timely-accurate-information

COVID-19 Update: Automation Keeps the Public Informed

Knowledge is power. That’s why communication and collaboration through information sharing are critical in the fight against the coronavirus (COVID-19) — and can help “flatten the curve” of rising cases. When COVID-19 struck densely populated Macao, China, one company took quick action to keep local citizens informed.

Located 581 miles south of Wuhan, China, Macao is a coastal resort city and a mecca for gambling tourism. With a population of nearly 650,000 and an area of approximately 12 square miles, Macao is one of the most densely populated region in the world — a growing worry as the pandemic began to broaden.

The Macao government instituted aggressive measures to prevent a widespread outbreak, including medical border checks and travel restrictions, taking detailed travel histories, conducting temperature scans, and imposing a quarantine. A case of COVID-19 in a casino, for instance, shut down that facility for 14 days. These strong public health measures helped reduce panic.

The need for immediate, centralized information

However, an information-sharing problem arose. Government agencies, healthcare organizations, hospitals, and retailers were constantly updating their websites with new information, but these updates only related to their own areas of concern.

Citizens who wanted timely information had to access multiple websites and social media on a piecemeal, word-of-mouth basis to try to find what they needed. A popular search, for example, was for the current availability and prices of surgical masks and hand sanitizers at various stores, many of which were out of stock.

Addressing the communication issue in real time

NetCraft Information Technology, a leading systems integrator and an Automation Anywhere partner, wanted to ease this hardship for the public. So, it conceived the idea of building a free community service website that would use unattended Robotic Process Automation (RPA) bots to aggregate and continually update the newest information from five key data sources. This would let citizens find all the latest information they needed in one convenient place.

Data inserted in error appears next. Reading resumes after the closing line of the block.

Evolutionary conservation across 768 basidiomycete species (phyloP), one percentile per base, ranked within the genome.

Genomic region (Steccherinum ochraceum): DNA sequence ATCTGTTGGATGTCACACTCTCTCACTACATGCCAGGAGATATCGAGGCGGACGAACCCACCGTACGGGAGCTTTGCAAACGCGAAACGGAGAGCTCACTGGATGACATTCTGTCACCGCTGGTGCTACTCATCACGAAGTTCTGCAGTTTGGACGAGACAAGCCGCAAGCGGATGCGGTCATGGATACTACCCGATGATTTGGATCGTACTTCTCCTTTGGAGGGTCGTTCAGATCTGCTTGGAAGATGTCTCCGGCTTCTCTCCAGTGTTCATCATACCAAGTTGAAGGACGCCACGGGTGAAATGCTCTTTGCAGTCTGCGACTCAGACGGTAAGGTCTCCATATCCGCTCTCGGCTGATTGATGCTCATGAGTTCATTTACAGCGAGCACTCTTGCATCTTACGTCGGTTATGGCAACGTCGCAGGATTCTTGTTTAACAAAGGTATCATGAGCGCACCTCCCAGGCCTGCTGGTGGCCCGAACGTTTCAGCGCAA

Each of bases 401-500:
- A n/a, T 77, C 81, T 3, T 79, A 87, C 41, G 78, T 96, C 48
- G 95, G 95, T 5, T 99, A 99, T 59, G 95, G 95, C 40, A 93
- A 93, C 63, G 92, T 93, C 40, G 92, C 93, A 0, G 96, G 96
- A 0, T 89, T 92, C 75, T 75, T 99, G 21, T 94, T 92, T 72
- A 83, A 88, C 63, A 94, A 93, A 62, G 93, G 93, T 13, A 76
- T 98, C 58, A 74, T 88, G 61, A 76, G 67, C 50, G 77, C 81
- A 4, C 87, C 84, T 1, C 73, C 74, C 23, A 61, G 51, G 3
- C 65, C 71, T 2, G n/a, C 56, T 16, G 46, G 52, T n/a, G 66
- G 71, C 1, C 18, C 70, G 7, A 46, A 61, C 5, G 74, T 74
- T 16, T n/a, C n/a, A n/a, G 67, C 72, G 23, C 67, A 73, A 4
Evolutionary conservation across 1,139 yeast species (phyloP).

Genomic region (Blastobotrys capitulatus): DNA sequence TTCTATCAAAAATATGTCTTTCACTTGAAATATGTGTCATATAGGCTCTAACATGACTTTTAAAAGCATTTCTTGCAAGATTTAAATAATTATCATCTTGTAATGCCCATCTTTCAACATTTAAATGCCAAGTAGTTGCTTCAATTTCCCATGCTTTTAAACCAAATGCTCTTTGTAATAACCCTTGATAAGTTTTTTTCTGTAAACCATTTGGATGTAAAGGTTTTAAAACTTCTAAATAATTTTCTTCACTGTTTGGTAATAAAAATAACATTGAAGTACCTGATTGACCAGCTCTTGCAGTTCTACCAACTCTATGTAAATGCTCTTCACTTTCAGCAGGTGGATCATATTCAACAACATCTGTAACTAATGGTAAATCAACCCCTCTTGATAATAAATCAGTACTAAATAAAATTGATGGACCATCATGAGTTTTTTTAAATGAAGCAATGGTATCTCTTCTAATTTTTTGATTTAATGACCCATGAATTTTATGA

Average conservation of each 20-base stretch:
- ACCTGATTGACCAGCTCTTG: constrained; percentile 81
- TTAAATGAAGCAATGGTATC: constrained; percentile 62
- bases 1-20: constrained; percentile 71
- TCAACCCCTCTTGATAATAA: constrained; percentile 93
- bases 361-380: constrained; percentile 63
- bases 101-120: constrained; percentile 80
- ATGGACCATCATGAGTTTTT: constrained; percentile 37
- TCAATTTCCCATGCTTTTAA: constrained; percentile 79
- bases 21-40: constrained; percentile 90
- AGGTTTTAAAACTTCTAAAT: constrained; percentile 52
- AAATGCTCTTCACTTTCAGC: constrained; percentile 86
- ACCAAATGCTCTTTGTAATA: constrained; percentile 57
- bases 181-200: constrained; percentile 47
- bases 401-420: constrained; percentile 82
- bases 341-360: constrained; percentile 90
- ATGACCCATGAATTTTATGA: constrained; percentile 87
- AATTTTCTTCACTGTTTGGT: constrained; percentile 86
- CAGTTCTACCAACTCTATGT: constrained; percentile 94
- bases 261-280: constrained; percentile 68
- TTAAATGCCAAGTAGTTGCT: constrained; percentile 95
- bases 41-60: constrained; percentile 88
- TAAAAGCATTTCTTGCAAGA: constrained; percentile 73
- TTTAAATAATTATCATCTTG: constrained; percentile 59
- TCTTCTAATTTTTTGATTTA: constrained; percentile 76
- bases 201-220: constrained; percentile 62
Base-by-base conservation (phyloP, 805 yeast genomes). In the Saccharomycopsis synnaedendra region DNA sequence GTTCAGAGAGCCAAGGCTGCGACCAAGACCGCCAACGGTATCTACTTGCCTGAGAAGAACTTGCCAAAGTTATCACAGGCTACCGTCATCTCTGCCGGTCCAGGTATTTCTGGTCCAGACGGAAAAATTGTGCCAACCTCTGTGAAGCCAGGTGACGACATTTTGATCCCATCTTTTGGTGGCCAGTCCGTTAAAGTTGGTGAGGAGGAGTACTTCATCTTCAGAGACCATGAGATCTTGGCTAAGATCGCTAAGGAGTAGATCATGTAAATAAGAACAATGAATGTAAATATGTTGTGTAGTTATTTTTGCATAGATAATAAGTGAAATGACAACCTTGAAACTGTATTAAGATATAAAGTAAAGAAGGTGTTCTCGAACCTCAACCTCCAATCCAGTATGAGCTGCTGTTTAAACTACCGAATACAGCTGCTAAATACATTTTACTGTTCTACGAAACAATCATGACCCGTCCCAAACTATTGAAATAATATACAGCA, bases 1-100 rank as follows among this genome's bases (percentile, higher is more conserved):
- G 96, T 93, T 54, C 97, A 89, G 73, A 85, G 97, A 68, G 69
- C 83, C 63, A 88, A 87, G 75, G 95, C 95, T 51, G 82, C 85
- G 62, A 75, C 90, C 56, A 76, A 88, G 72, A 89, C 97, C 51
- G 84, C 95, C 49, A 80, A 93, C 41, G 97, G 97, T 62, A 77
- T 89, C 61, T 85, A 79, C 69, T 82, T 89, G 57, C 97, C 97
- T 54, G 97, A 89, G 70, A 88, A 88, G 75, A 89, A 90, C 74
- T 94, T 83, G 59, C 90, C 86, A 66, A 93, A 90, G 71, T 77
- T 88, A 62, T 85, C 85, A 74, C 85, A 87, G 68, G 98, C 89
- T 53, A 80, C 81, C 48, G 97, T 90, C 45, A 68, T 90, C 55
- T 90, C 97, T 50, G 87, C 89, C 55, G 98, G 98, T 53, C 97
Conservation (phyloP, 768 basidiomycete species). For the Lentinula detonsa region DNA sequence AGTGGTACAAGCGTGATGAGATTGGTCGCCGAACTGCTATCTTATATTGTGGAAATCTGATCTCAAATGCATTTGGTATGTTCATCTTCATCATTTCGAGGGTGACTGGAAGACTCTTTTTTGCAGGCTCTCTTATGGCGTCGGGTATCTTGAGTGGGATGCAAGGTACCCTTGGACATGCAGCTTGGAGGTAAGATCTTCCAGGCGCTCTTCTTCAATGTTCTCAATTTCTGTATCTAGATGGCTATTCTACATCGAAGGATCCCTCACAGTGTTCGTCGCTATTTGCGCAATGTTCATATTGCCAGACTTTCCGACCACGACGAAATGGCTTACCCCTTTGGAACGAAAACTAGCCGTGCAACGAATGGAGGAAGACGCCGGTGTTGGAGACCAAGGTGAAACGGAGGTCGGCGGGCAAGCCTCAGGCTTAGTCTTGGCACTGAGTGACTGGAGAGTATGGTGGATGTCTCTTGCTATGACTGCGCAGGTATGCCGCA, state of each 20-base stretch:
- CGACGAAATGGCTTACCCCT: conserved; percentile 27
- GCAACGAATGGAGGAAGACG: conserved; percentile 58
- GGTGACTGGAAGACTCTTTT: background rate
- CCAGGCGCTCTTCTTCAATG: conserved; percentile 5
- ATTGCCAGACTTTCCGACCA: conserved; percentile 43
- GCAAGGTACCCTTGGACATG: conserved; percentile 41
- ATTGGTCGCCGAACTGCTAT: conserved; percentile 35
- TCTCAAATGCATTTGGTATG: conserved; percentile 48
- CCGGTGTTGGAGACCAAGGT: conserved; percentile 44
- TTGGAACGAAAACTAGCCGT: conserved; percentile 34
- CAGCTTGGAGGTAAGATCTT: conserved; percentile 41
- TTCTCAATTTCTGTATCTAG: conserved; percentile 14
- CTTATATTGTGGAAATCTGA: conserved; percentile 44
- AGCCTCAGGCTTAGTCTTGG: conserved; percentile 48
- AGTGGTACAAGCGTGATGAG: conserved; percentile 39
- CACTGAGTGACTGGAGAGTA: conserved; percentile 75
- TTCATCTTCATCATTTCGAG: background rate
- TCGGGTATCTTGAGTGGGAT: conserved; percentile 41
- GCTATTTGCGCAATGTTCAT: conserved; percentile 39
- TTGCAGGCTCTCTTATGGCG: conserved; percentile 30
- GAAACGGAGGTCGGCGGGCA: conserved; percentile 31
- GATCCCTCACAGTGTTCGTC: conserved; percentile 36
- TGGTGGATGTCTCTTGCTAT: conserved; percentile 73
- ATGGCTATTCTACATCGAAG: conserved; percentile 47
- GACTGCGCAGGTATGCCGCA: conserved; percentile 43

Incredibly, time from idea to production was a mere five days. The Macao Epidemic Information Real-time Interactive Map launched on Monday, Feb. 24, with a GPS-enabled map and dashboard showing current local COVID-19 statistics, locations where infections had occurred, hospital wait times, local availability of masks, bank status, and other useful information (see Figure 1). Bots updated the information every five to 15 minutes, depending on the source.

The Macao Epidemic Information Real-time Interactive Map displays current local COVID-19 statistics, locations where infections occurred, hospital wait times, local availability of masks, bank status, and more.

Figure 1. The Macao Epidemic Information Real-time Interactive Map displays current local COVID-19 statistics, locations where infections occurred, hospital wait times, local availability of masks, bank status, and more.

 

The new service was promoted virally on LinkedIn, Facebook, WeChat, and other social media platforms. And the results were astounding. Within five days of launch, NetCraft’s new site had received 50,000 views.

Improving public understanding

During a public health crisis, RPA can augment healthcare worker capacity, reduce the need for face-to-face interaction (important with epidemics), and predict trends based on real-time data.

The rapid-response technology in Macao helped target two of the most critical public needs in a fast-changing epidemic scenario: timely, continuous, accurate data updates and the presentation of aggregate data in an actionable format. Such a service can improve public understanding and cooperation.

As the world hunkers down to control and contain the spread of COVID-19, public health and healthcare system resources will be strained to the limit. In the U.S., the fear of an unprecedented upsurge in the number of ill patients requiring medical services — coupled with disruptions in the supply of medicines, personal protective equipment, and hospital consumables from overseas — has led many municipalities to close schools and offices, ban large group meetings, and urge seniors (the highest-risk group) to self-isolate.

In these extreme times, we must work together for the common good. The success of the Macao project confirms that communication and collaboration through information exchange are in critical demand.

Discover more ways technology can improve healthcare.

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